Military-style semi-auto rifles Primers#35 seldom have firing pin retraction springs. If care is not used in assembling ammunition, a “slam-fire” can occur before the bolt locks. The military arsenals accomplish this using different techniques and components. Including different primer #35 sensitivity specifications. From their commercial counterparts. CCI makes rifle primers for commercial sale that matches military sensitivity specs that reduce the chance of a slam-fire when other factors go out of control. If you’re reloading for a military semi-auto, look to CCI Military primers.
Effective slam-fire prevention requires more than special primers#35. Headspace, chamber condition, firing pin shape and protrusion, bolt velocity, cartridge case condition, and other factors can affect slam-fire potential. Mil-spec sensitivity. Initiator mix optimized for ball/spherical propellants. Use the same data as CCI Magnum primers.
CCI 50 BMG Military Primers
Primers come in different strengths, technically known as “brisance,” a word defined as “the shattering effect of a high explosive.”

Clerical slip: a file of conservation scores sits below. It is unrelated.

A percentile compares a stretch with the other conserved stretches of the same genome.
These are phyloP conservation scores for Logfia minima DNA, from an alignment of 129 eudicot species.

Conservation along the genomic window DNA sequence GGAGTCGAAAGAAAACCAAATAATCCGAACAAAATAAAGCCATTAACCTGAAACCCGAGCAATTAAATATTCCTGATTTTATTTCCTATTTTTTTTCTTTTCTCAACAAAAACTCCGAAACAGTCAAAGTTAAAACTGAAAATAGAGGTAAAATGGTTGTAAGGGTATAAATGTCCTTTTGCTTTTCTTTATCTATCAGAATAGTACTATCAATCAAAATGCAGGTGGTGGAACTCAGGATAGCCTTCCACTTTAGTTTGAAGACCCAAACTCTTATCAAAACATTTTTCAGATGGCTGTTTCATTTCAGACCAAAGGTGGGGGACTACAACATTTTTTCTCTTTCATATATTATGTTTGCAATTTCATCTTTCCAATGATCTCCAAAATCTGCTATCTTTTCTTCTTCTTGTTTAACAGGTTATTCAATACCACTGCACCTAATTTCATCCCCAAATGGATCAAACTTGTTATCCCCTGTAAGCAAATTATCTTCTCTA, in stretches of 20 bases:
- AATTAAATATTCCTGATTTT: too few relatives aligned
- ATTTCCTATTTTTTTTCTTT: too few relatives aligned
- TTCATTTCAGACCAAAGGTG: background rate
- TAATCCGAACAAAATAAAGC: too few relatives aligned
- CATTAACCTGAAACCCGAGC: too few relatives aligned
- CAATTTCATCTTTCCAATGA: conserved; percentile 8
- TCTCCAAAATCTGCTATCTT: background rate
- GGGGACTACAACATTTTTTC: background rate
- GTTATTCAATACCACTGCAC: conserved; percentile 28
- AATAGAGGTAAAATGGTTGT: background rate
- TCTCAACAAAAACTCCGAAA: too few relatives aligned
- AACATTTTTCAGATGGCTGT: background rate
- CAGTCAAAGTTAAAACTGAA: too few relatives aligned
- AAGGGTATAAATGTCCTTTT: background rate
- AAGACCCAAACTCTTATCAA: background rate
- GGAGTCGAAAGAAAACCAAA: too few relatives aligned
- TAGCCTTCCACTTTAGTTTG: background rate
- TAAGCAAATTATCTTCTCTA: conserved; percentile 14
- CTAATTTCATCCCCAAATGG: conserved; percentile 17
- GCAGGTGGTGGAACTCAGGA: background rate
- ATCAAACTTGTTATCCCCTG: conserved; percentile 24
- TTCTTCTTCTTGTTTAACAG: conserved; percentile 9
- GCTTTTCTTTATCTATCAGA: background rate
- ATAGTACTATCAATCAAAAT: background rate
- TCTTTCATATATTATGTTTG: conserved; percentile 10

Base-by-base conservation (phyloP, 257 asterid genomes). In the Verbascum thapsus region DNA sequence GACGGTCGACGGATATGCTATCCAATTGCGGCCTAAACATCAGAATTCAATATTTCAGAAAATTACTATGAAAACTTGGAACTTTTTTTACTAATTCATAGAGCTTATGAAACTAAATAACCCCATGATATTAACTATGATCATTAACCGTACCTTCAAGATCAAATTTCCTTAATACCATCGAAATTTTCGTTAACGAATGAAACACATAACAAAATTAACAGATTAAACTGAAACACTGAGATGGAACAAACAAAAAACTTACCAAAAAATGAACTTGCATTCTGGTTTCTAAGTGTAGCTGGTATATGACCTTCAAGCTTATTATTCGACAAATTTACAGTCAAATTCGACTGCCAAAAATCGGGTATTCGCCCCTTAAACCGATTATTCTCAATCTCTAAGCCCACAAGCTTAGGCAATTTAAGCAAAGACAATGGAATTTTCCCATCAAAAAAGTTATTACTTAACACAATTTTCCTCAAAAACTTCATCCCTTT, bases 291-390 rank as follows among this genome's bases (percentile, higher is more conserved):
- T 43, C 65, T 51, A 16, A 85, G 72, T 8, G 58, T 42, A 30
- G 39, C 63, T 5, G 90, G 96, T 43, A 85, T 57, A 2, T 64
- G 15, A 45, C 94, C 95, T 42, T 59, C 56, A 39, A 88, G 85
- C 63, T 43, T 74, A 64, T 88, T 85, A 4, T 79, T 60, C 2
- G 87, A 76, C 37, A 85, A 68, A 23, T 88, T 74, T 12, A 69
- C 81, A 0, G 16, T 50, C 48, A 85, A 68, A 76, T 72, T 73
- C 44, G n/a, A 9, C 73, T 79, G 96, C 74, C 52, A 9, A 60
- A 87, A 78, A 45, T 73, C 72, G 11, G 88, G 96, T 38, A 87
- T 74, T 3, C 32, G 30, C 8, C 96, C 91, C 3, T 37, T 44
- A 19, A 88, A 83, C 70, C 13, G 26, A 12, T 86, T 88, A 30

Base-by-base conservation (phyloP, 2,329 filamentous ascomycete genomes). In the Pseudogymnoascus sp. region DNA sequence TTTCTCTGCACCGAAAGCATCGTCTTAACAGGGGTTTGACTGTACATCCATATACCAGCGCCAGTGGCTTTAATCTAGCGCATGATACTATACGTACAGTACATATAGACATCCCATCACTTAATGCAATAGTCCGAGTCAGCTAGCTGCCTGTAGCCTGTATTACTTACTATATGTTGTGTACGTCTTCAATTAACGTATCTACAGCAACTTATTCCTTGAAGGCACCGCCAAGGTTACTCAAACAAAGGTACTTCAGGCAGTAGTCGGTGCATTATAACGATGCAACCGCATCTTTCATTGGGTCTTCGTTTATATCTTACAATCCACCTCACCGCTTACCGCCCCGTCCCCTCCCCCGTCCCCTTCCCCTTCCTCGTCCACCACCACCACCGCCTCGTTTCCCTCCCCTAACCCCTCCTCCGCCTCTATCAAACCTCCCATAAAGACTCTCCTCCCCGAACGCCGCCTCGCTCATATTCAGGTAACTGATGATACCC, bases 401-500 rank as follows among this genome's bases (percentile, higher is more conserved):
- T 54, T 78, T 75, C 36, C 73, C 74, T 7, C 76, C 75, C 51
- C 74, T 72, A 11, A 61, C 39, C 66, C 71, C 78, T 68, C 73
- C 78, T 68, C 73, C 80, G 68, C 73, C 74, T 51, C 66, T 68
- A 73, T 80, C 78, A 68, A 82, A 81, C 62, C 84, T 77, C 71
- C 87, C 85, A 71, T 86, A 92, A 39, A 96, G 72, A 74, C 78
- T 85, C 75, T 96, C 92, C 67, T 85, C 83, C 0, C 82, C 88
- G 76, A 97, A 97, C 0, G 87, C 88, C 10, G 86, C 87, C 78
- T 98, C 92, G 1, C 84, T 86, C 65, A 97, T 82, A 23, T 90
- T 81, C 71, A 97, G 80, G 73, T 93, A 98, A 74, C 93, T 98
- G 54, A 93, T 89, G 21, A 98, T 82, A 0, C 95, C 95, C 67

Primer brisance mostly depends on the length of the flame that leaps out of the flash-hole after the firing pin whacks the primer cup.
Really huge rifle cases such as the biggest Weatherbys, Remington Ultra Mags, and older British African cartridges require a lot of very slow-burning powder to operate at all. Slower-burning powders are normally more difficult to ignite, and a bigger flame of longer duration helps, especially in cooler weather. The first “magnum” primer, the Federal 215 was designed for this very purpose. Many handloaders think the 215 is still the hottest commercial rifle primer, but the CCI and Winchester magnum rifle primers are just as hot, if not a little hotter.
How fast a powder burns depends not only on granule size (bigger granules have more relative surface area) but on exterior coatings. Extruded powders, such as relatively small-grained 4895 or large-grained depend mostly on granule size to control burning rate. Ball powders don’t vary much in granule size, so depend mostly on relatively flame-resistant exterior coatings to control burning rate. By definition, these coatings make ball powders harder to ignite.